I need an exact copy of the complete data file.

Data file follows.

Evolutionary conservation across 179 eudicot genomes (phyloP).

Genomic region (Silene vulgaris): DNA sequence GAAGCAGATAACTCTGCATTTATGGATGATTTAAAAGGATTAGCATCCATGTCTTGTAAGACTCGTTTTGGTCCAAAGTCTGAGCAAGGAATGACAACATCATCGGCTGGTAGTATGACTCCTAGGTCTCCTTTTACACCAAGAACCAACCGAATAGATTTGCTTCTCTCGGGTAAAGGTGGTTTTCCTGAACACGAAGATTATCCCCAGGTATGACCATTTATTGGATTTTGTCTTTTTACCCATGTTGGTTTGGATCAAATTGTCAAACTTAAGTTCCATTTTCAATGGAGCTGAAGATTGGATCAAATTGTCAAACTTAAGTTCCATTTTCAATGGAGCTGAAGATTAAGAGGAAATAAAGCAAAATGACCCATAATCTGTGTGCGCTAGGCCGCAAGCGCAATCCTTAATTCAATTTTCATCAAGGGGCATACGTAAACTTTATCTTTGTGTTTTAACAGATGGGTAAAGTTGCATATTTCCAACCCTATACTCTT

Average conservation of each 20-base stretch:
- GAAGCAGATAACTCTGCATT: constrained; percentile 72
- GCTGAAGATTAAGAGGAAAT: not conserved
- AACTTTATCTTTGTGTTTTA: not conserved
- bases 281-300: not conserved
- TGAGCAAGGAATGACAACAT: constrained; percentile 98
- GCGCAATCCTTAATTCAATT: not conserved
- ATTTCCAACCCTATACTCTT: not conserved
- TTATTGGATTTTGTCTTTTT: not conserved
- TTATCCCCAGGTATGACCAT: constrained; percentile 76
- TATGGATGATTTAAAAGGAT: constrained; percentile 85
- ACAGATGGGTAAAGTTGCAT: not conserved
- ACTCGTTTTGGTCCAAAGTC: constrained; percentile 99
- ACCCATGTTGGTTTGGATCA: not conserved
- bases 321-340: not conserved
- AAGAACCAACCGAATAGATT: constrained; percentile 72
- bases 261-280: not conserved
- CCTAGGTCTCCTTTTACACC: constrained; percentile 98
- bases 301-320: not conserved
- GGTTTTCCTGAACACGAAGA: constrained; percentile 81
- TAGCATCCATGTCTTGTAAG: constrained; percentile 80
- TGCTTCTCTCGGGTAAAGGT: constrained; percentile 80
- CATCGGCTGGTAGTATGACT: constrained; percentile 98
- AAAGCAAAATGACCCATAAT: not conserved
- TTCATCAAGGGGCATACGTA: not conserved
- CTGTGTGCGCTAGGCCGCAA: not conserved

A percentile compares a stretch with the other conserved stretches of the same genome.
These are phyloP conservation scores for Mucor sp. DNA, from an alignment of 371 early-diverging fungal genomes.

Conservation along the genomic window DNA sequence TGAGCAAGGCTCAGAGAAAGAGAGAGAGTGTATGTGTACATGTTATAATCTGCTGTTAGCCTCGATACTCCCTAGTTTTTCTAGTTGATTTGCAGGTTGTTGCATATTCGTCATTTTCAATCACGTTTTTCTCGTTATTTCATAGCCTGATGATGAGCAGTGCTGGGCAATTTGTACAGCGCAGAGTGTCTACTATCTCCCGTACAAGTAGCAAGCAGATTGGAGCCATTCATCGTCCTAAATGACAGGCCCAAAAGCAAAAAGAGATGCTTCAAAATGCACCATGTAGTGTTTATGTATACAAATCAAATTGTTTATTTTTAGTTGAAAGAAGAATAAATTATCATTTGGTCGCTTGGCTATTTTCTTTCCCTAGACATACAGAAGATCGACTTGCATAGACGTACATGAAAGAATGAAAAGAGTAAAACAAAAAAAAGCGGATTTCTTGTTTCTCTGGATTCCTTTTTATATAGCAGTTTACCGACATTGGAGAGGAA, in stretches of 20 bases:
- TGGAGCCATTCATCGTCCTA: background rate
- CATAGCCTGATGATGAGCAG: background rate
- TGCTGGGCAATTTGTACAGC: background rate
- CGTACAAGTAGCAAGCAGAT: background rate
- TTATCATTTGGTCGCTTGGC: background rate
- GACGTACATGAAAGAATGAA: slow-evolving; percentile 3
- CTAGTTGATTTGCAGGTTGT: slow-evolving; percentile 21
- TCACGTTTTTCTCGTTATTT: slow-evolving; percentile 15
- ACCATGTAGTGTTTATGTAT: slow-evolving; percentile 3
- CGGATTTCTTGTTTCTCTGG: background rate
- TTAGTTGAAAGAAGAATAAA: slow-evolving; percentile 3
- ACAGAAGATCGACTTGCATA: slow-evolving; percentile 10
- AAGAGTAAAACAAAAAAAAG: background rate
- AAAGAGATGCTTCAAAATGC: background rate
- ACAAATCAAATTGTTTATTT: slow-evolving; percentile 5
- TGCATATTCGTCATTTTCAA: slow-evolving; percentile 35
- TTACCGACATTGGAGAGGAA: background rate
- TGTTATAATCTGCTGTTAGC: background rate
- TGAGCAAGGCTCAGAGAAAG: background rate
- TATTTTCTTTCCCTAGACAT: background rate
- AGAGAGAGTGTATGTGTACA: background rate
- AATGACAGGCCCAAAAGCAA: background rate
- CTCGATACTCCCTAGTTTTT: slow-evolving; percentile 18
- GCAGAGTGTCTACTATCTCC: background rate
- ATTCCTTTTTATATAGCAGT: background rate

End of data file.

Evolutionary conservation across 179 eudicot genomes (phyloP).

Genomic region (Silene vulgaris): DNA sequence GAAGCAGATAACTCTGCATTTATGGATGATTTAAAAGGATTAGCATCCATGTCTTGTAAGACTCGTTTTGGTCCAAAGTCTGAGCAAGGAATGACAACATCATCGGCTGGTAGTATGACTCCTAGGTCTCCTTTTACACCAAGAACCAACCGAATAGATTTGCTTCTCTCGGGTAAAGGTGGTTTTCCTGAACACGAAGATTATCCCCAGGTATGACCATTTATTGGATTTTGTCTTTTTACCCATGTTGGTTTGGATCAAATTGTCAAACTTAAGTTCCATTTTCAATGGAGCTGAAGATTGGATCAAATTGTCAAACTTAAGTTCCATTTTCAATGGAGCTGAAGATTAAGAGGAAATAAAGCAAAATGACCCATAATCTGTGTGCGCTAGGCCGCAAGCGCAATCCTTAATTCAATTTTCATCAAGGGGCATACGTAAACTTTATCTTTGTGTTTTAACAGATGGGTAAAGTTGCATATTTCCAACCCTATACTCTT

Average conservation of each 20-base stretch:
- GAAGCAGATAACTCTGCATT: constrained; percentile 72
- GCTGAAGATTAAGAGGAAAT: not conserved
- AACTTTATCTTTGTGTTTTA: not conserved
- bases 281-300: not conserved
- TGAGCAAGGAATGACAACAT: constrained; percentile 98
- GCGCAATCCTTAATTCAATT: not conserved
- ATTTCCAACCCTATACTCTT: not conserved
- TTATTGGATTTTGTCTTTTT: not conserved
- TTATCCCCAGGTATGACCAT: constrained; percentile 76
- TATGGATGATTTAAAAGGAT: constrained; percentile 85
- ACAGATGGGTAAAGTTGCAT: not conserved
- ACTCGTTTTGGTCCAAAGTC: constrained; percentile 99
- ACCCATGTTGGTTTGGATCA: not conserved
- bases 321-340: not conserved
- AAGAACCAACCGAATAGATT: constrained; percentile 72
- bases 261-280: not conserved
- CCTAGGTCTCCTTTTACACC: constrained; percentile 98
- bases 301-320: not conserved
- GGTTTTCCTGAACACGAAGA: constrained; percentile 81
- TAGCATCCATGTCTTGTAAG: constrained; percentile 80
- TGCTTCTCTCGGGTAAAGGT: constrained; percentile 80
- CATCGGCTGGTAGTATGACT: constrained; percentile 98
- AAAGCAAAATGACCCATAAT: not conserved
- TTCATCAAGGGGCATACGTA: not conserved
- CTGTGTGCGCTAGGCCGCAA: not conserved

A percentile compares a stretch with the other conserved stretches of the same genome.
These are phyloP conservation scores for Mucor sp. DNA, from an alignment of 371 early-diverging fungal genomes.

Conservation along the genomic window DNA sequence TGAGCAAGGCTCAGAGAAAGAGAGAGAGTGTATGTGTACATGTTATAATCTGCTGTTAGCCTCGATACTCCCTAGTTTTTCTAGTTGATTTGCAGGTTGTTGCATATTCGTCATTTTCAATCACGTTTTTCTCGTTATTTCATAGCCTGATGATGAGCAGTGCTGGGCAATTTGTACAGCGCAGAGTGTCTACTATCTCCCGTACAAGTAGCAAGCAGATTGGAGCCATTCATCGTCCTAAATGACAGGCCCAAAAGCAAAAAGAGATGCTTCAAAATGCACCATGTAGTGTTTATGTATACAAATCAAATTGTTTATTTTTAGTTGAAAGAAGAATAAATTATCATTTGGTCGCTTGGCTATTTTCTTTCCCTAGACATACAGAAGATCGACTTGCATAGACGTACATGAAAGAATGAAAAGAGTAAAACAAAAAAAAGCGGATTTCTTGTTTCTCTGGATTCCTTTTTATATAGCAGTTTACCGACATTGGAGAGGAA, in stretches of 20 bases:
- TGGAGCCATTCATCGTCCTA: background rate
- CATAGCCTGATGATGAGCAG: background rate
- TGCTGGGCAATTTGTACAGC: background rate
- CGTACAAGTAGCAAGCAGAT: background rate
- TTATCATTTGGTCGCTTGGC: background rate
- GACGTACATGAAAGAATGAA: slow-evolving; percentile 3
- CTAGTTGATTTGCAGGTTGT: slow-evolving; percentile 21
- TCACGTTTTTCTCGTTATTT: slow-evolving; percentile 15
- ACCATGTAGTGTTTATGTAT: slow-evolving; percentile 3
- CGGATTTCTTGTTTCTCTGG: background rate
- TTAGTTGAAAGAAGAATAAA: slow-evolving; percentile 3
- ACAGAAGATCGACTTGCATA: slow-evolving; percentile 10
- AAGAGTAAAACAAAAAAAAG: background rate
- AAAGAGATGCTTCAAAATGC: background rate
- ACAAATCAAATTGTTTATTT: slow-evolving; percentile 5
- TGCATATTCGTCATTTTCAA: slow-evolving; percentile 35
- TTACCGACATTGGAGAGGAA: background rate
- TGTTATAATCTGCTGTTAGC: background rate
- TGAGCAAGGCTCAGAGAAAG: background rate
- TATTTTCTTTCCCTAGACAT: background rate
- AGAGAGAGTGTATGTGTACA: background rate
- AATGACAGGCCCAAAAGCAA: background rate
- CTCGATACTCCCTAGTTTTT: slow-evolving; percentile 18
- GCAGAGTGTCTACTATCTCC: background rate
- ATTCCTTTTTATATAGCAGT: background rate